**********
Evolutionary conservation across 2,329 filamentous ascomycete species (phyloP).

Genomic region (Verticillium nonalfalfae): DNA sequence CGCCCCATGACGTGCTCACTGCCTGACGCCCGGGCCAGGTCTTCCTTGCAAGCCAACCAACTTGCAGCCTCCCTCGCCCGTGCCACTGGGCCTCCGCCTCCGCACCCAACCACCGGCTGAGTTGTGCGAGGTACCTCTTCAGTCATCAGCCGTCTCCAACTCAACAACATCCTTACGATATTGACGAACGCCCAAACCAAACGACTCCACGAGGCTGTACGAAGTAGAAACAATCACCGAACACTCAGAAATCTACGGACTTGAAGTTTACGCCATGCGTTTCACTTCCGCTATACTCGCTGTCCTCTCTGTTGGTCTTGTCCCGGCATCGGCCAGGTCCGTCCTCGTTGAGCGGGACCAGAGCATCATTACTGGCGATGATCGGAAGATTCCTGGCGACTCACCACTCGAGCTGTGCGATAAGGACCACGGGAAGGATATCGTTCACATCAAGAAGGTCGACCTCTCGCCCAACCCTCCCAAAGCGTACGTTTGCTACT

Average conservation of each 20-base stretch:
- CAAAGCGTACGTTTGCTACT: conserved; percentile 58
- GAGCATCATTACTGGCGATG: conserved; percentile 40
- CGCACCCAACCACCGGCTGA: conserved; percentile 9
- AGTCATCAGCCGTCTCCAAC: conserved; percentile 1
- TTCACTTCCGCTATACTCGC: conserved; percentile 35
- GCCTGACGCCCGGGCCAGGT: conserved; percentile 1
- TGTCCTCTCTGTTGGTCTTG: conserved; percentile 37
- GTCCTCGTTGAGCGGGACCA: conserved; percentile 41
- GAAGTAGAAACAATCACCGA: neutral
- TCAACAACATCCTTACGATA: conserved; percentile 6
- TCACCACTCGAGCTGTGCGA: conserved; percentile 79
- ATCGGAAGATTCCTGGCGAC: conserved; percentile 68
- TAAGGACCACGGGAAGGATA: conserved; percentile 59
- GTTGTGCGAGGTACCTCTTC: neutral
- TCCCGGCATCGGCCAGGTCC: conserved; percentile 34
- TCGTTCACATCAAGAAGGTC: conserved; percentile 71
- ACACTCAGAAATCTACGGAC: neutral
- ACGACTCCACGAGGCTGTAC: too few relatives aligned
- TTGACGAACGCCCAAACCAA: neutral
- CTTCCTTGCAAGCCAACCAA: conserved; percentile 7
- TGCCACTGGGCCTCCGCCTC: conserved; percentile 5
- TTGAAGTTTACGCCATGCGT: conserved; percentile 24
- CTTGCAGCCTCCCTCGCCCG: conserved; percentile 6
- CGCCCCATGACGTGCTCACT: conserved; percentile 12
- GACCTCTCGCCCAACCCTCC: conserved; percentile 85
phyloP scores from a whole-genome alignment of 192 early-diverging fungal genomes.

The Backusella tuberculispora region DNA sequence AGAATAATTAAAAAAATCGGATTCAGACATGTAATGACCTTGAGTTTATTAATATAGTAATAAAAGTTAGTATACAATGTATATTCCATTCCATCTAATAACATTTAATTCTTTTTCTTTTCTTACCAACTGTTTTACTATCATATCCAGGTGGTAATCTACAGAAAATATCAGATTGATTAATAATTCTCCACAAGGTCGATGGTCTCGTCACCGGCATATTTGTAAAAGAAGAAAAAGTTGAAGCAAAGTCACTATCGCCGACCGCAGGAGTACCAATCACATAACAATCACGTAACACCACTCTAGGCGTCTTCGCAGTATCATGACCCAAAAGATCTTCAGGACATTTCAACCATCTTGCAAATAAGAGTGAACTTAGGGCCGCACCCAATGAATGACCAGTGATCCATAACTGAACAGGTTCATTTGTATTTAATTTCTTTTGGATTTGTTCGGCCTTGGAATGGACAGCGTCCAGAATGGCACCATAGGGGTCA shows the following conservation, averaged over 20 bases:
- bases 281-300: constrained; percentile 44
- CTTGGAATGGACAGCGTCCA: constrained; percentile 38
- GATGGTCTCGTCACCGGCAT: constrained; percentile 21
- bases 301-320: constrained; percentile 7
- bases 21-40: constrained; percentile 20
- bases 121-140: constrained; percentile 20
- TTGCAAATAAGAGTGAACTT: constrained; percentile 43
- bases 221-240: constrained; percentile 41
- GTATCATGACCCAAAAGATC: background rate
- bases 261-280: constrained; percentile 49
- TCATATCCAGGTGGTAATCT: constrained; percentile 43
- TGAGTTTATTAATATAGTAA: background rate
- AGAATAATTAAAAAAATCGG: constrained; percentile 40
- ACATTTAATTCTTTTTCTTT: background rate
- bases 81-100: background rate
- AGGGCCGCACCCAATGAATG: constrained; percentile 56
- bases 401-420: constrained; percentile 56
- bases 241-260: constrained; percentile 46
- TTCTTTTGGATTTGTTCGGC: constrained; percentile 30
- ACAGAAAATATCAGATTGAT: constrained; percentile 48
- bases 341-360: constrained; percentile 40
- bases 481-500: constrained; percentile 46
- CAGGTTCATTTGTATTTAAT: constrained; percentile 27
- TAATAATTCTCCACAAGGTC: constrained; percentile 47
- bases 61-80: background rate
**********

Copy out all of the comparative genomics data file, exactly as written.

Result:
Evolutionary conservation across 2,329 filamentous ascomycete species (phyloP).

Genomic region (Verticillium nonalfalfae): DNA sequence CGCCCCATGACGTGCTCACTGCCTGACGCCCGGGCCAGGTCTTCCTTGCAAGCCAACCAACTTGCAGCCTCCCTCGCCCGTGCCACTGGGCCTCCGCCTCCGCACCCAACCACCGGCTGAGTTGTGCGAGGTACCTCTTCAGTCATCAGCCGTCTCCAACTCAACAACATCCTTACGATATTGACGAACGCCCAAACCAAACGACTCCACGAGGCTGTACGAAGTAGAAACAATCACCGAACACTCAGAAATCTACGGACTTGAAGTTTACGCCATGCGTTTCACTTCCGCTATACTCGCTGTCCTCTCTGTTGGTCTTGTCCCGGCATCGGCCAGGTCCGTCCTCGTTGAGCGGGACCAGAGCATCATTACTGGCGATGATCGGAAGATTCCTGGCGACTCACCACTCGAGCTGTGCGATAAGGACCACGGGAAGGATATCGTTCACATCAAGAAGGTCGACCTCTCGCCCAACCCTCCCAAAGCGTACGTTTGCTACT

Average conservation of each 20-base stretch:
- CAAAGCGTACGTTTGCTACT: conserved; percentile 58
- GAGCATCATTACTGGCGATG: conserved; percentile 40
- CGCACCCAACCACCGGCTGA: conserved; percentile 9
- AGTCATCAGCCGTCTCCAAC: conserved; percentile 1
- TTCACTTCCGCTATACTCGC: conserved; percentile 35
- GCCTGACGCCCGGGCCAGGT: conserved; percentile 1
- TGTCCTCTCTGTTGGTCTTG: conserved; percentile 37
- GTCCTCGTTGAGCGGGACCA: conserved; percentile 41
- GAAGTAGAAACAATCACCGA: neutral
- TCAACAACATCCTTACGATA: conserved; percentile 6
- TCACCACTCGAGCTGTGCGA: conserved; percentile 79
- ATCGGAAGATTCCTGGCGAC: conserved; percentile 68
- TAAGGACCACGGGAAGGATA: conserved; percentile 59
- GTTGTGCGAGGTACCTCTTC: neutral
- TCCCGGCATCGGCCAGGTCC: conserved; percentile 34
- TCGTTCACATCAAGAAGGTC: conserved; percentile 71
- ACACTCAGAAATCTACGGAC: neutral
- ACGACTCCACGAGGCTGTAC: too few relatives aligned
- TTGACGAACGCCCAAACCAA: neutral
- CTTCCTTGCAAGCCAACCAA: conserved; percentile 7
- TGCCACTGGGCCTCCGCCTC: conserved; percentile 5
- TTGAAGTTTACGCCATGCGT: conserved; percentile 24
- CTTGCAGCCTCCCTCGCCCG: conserved; percentile 6
- CGCCCCATGACGTGCTCACT: conserved; percentile 12
- GACCTCTCGCCCAACCCTCC: conserved; percentile 85
phyloP scores from a whole-genome alignment of 192 early-diverging fungal genomes.

The Backusella tuberculispora region DNA sequence AGAATAATTAAAAAAATCGGATTCAGACATGTAATGACCTTGAGTTTATTAATATAGTAATAAAAGTTAGTATACAATGTATATTCCATTCCATCTAATAACATTTAATTCTTTTTCTTTTCTTACCAACTGTTTTACTATCATATCCAGGTGGTAATCTACAGAAAATATCAGATTGATTAATAATTCTCCACAAGGTCGATGGTCTCGTCACCGGCATATTTGTAAAAGAAGAAAAAGTTGAAGCAAAGTCACTATCGCCGACCGCAGGAGTACCAATCACATAACAATCACGTAACACCACTCTAGGCGTCTTCGCAGTATCATGACCCAAAAGATCTTCAGGACATTTCAACCATCTTGCAAATAAGAGTGAACTTAGGGCCGCACCCAATGAATGACCAGTGATCCATAACTGAACAGGTTCATTTGTATTTAATTTCTTTTGGATTTGTTCGGCCTTGGAATGGACAGCGTCCAGAATGGCACCATAGGGGTCA shows the following conservation, averaged over 20 bases:
- bases 281-300: constrained; percentile 44
- CTTGGAATGGACAGCGTCCA: constrained; percentile 38
- GATGGTCTCGTCACCGGCAT: constrained; percentile 21
- bases 301-320: constrained; percentile 7
- bases 21-40: constrained; percentile 20
- bases 121-140: constrained; percentile 20
- TTGCAAATAAGAGTGAACTT: constrained; percentile 43
- bases 221-240: constrained; percentile 41
- GTATCATGACCCAAAAGATC: background rate
- bases 261-280: constrained; percentile 49
- TCATATCCAGGTGGTAATCT: constrained; percentile 43
- TGAGTTTATTAATATAGTAA: background rate
- AGAATAATTAAAAAAATCGG: constrained; percentile 40
- ACATTTAATTCTTTTTCTTT: background rate
- bases 81-100: background rate
- AGGGCCGCACCCAATGAATG: constrained; percentile 56
- bases 401-420: constrained; percentile 56
- bases 241-260: constrained; percentile 46
- TTCTTTTGGATTTGTTCGGC: constrained; percentile 30
- ACAGAAAATATCAGATTGAT: constrained; percentile 48
- bases 341-360: constrained; percentile 40
- bases 481-500: constrained; percentile 46
- CAGGTTCATTTGTATTTAAT: constrained; percentile 27
- TAATAATTCTCCACAAGGTC: constrained; percentile 47
- bases 61-80: background rate